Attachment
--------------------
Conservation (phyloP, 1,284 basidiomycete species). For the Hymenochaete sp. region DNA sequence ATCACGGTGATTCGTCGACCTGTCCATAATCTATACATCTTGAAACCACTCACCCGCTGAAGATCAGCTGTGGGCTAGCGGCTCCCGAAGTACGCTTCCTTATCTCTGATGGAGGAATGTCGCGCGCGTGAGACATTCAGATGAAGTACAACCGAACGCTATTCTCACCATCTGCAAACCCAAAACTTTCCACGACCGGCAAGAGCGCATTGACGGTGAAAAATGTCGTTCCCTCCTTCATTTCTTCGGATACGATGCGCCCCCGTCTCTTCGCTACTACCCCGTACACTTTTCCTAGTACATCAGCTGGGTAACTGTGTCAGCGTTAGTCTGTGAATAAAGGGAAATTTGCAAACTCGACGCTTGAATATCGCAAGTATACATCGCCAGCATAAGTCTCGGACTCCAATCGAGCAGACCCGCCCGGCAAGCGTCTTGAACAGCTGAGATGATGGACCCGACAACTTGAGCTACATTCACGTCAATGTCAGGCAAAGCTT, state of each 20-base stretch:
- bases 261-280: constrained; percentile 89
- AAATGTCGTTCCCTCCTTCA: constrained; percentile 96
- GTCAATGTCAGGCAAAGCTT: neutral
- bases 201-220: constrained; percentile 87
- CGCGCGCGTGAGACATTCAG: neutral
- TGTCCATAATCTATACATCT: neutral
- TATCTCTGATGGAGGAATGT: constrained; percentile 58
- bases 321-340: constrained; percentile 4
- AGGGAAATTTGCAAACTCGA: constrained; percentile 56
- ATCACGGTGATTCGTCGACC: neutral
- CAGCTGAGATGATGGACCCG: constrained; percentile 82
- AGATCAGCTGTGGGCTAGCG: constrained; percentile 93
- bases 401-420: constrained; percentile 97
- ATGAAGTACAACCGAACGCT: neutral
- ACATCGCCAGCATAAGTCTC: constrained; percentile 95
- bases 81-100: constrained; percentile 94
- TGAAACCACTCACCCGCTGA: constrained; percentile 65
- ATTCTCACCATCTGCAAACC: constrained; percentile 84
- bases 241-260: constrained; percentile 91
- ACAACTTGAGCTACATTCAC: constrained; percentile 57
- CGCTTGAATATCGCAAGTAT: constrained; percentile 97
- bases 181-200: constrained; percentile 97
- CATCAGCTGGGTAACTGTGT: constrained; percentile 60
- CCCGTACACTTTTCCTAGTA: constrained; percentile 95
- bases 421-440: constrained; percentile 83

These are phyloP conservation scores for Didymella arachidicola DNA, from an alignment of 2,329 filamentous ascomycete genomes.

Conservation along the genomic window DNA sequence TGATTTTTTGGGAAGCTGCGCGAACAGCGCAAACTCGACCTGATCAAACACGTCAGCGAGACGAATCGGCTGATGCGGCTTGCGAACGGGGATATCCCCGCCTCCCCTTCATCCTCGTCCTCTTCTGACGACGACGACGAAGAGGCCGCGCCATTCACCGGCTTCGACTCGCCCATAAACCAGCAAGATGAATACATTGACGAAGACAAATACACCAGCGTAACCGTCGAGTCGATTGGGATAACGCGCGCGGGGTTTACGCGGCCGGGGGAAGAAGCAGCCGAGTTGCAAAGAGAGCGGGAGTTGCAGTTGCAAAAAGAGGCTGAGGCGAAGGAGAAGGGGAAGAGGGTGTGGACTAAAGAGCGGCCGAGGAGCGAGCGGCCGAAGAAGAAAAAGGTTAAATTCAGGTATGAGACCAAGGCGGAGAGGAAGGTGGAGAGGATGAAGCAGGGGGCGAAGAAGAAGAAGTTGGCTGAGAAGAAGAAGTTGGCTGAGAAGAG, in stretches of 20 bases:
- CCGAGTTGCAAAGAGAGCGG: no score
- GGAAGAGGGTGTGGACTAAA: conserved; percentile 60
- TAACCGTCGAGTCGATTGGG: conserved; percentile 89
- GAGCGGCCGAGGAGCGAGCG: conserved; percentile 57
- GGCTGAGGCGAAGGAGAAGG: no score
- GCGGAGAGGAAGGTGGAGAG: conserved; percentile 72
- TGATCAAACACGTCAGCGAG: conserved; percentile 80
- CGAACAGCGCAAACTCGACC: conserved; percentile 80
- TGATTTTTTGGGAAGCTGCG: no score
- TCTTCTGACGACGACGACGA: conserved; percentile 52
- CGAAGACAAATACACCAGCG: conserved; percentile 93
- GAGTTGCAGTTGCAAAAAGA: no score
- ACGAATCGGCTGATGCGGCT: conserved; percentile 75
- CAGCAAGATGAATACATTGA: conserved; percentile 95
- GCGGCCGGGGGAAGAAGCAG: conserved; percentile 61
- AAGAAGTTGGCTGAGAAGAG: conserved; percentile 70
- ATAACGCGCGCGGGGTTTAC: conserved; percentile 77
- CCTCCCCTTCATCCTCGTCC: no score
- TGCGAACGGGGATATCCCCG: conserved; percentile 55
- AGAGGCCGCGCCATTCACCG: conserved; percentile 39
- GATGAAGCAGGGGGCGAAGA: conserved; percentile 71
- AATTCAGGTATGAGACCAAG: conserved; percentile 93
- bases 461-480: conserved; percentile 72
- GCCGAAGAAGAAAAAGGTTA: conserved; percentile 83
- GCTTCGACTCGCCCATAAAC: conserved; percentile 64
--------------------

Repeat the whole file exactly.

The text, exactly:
Conservation (phyloP, 1,284 basidiomycete species). For the Hymenochaete sp. region DNA sequence ATCACGGTGATTCGTCGACCTGTCCATAATCTATACATCTTGAAACCACTCACCCGCTGAAGATCAGCTGTGGGCTAGCGGCTCCCGAAGTACGCTTCCTTATCTCTGATGGAGGAATGTCGCGCGCGTGAGACATTCAGATGAAGTACAACCGAACGCTATTCTCACCATCTGCAAACCCAAAACTTTCCACGACCGGCAAGAGCGCATTGACGGTGAAAAATGTCGTTCCCTCCTTCATTTCTTCGGATACGATGCGCCCCCGTCTCTTCGCTACTACCCCGTACACTTTTCCTAGTACATCAGCTGGGTAACTGTGTCAGCGTTAGTCTGTGAATAAAGGGAAATTTGCAAACTCGACGCTTGAATATCGCAAGTATACATCGCCAGCATAAGTCTCGGACTCCAATCGAGCAGACCCGCCCGGCAAGCGTCTTGAACAGCTGAGATGATGGACCCGACAACTTGAGCTACATTCACGTCAATGTCAGGCAAAGCTT, state of each 20-base stretch:
- bases 261-280: constrained; percentile 89
- AAATGTCGTTCCCTCCTTCA: constrained; percentile 96
- GTCAATGTCAGGCAAAGCTT: neutral
- bases 201-220: constrained; percentile 87
- CGCGCGCGTGAGACATTCAG: neutral
- TGTCCATAATCTATACATCT: neutral
- TATCTCTGATGGAGGAATGT: constrained; percentile 58
- bases 321-340: constrained; percentile 4
- AGGGAAATTTGCAAACTCGA: constrained; percentile 56
- ATCACGGTGATTCGTCGACC: neutral
- CAGCTGAGATGATGGACCCG: constrained; percentile 82
- AGATCAGCTGTGGGCTAGCG: constrained; percentile 93
- bases 401-420: constrained; percentile 97
- ATGAAGTACAACCGAACGCT: neutral
- ACATCGCCAGCATAAGTCTC: constrained; percentile 95
- bases 81-100: constrained; percentile 94
- TGAAACCACTCACCCGCTGA: constrained; percentile 65
- ATTCTCACCATCTGCAAACC: constrained; percentile 84
- bases 241-260: constrained; percentile 91
- ACAACTTGAGCTACATTCAC: constrained; percentile 57
- CGCTTGAATATCGCAAGTAT: constrained; percentile 97
- bases 181-200: constrained; percentile 97
- CATCAGCTGGGTAACTGTGT: constrained; percentile 60
- CCCGTACACTTTTCCTAGTA: constrained; percentile 95
- bases 421-440: constrained; percentile 83

These are phyloP conservation scores for Didymella arachidicola DNA, from an alignment of 2,329 filamentous ascomycete genomes.

Conservation along the genomic window DNA sequence TGATTTTTTGGGAAGCTGCGCGAACAGCGCAAACTCGACCTGATCAAACACGTCAGCGAGACGAATCGGCTGATGCGGCTTGCGAACGGGGATATCCCCGCCTCCCCTTCATCCTCGTCCTCTTCTGACGACGACGACGAAGAGGCCGCGCCATTCACCGGCTTCGACTCGCCCATAAACCAGCAAGATGAATACATTGACGAAGACAAATACACCAGCGTAACCGTCGAGTCGATTGGGATAACGCGCGCGGGGTTTACGCGGCCGGGGGAAGAAGCAGCCGAGTTGCAAAGAGAGCGGGAGTTGCAGTTGCAAAAAGAGGCTGAGGCGAAGGAGAAGGGGAAGAGGGTGTGGACTAAAGAGCGGCCGAGGAGCGAGCGGCCGAAGAAGAAAAAGGTTAAATTCAGGTATGAGACCAAGGCGGAGAGGAAGGTGGAGAGGATGAAGCAGGGGGCGAAGAAGAAGAAGTTGGCTGAGAAGAAGAAGTTGGCTGAGAAGAG, in stretches of 20 bases:
- CCGAGTTGCAAAGAGAGCGG: no score
- GGAAGAGGGTGTGGACTAAA: conserved; percentile 60
- TAACCGTCGAGTCGATTGGG: conserved; percentile 89
- GAGCGGCCGAGGAGCGAGCG: conserved; percentile 57
- GGCTGAGGCGAAGGAGAAGG: no score
- GCGGAGAGGAAGGTGGAGAG: conserved; percentile 72
- TGATCAAACACGTCAGCGAG: conserved; percentile 80
- CGAACAGCGCAAACTCGACC: conserved; percentile 80
- TGATTTTTTGGGAAGCTGCG: no score
- TCTTCTGACGACGACGACGA: conserved; percentile 52
- CGAAGACAAATACACCAGCG: conserved; percentile 93
- GAGTTGCAGTTGCAAAAAGA: no score
- ACGAATCGGCTGATGCGGCT: conserved; percentile 75
- CAGCAAGATGAATACATTGA: conserved; percentile 95
- GCGGCCGGGGGAAGAAGCAG: conserved; percentile 61
- AAGAAGTTGGCTGAGAAGAG: conserved; percentile 70
- ATAACGCGCGCGGGGTTTAC: conserved; percentile 77
- CCTCCCCTTCATCCTCGTCC: no score
- TGCGAACGGGGATATCCCCG: conserved; percentile 55
- AGAGGCCGCGCCATTCACCG: conserved; percentile 39
- GATGAAGCAGGGGGCGAAGA: conserved; percentile 71
- AATTCAGGTATGAGACCAAG: conserved; percentile 93
- bases 461-480: conserved; percentile 72
- GCCGAAGAAGAAAAAGGTTA: conserved; percentile 83
- GCTTCGACTCGCCCATAAAC: conserved; percentile 64